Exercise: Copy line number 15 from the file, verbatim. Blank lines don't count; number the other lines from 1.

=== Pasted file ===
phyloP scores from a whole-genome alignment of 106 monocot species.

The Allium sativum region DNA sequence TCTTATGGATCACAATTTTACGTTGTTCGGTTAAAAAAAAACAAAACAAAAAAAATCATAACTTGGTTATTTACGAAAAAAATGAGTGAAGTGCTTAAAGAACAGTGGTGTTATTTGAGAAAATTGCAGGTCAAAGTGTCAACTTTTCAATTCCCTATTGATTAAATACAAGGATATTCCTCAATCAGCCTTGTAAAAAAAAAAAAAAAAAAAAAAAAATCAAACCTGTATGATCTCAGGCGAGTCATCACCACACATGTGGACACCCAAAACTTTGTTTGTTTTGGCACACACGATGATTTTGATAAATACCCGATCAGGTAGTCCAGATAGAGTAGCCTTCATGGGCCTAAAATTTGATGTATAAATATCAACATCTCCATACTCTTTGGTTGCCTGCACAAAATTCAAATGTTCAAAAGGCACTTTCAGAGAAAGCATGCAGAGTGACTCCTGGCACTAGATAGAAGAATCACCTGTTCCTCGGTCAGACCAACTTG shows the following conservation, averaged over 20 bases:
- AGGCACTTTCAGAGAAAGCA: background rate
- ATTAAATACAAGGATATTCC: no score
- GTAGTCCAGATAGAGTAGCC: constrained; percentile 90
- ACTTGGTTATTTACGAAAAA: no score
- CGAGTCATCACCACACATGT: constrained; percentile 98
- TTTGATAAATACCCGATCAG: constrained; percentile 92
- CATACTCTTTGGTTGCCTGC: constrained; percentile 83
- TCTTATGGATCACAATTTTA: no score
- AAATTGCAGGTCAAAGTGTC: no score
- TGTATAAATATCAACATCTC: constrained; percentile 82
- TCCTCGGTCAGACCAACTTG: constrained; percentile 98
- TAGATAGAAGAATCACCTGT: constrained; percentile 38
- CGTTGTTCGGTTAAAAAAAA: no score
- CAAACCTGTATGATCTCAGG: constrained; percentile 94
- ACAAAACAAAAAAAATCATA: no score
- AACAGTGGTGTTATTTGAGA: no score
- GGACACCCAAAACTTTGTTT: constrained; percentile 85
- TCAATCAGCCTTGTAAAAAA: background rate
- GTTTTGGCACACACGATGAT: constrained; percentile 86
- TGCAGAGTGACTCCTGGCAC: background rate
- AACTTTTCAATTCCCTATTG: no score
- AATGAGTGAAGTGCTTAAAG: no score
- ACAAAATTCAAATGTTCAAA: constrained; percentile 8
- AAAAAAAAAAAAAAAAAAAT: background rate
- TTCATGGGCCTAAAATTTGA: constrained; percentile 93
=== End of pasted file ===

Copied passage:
- CGTTGTTCGGTTAAAAAAAA: no score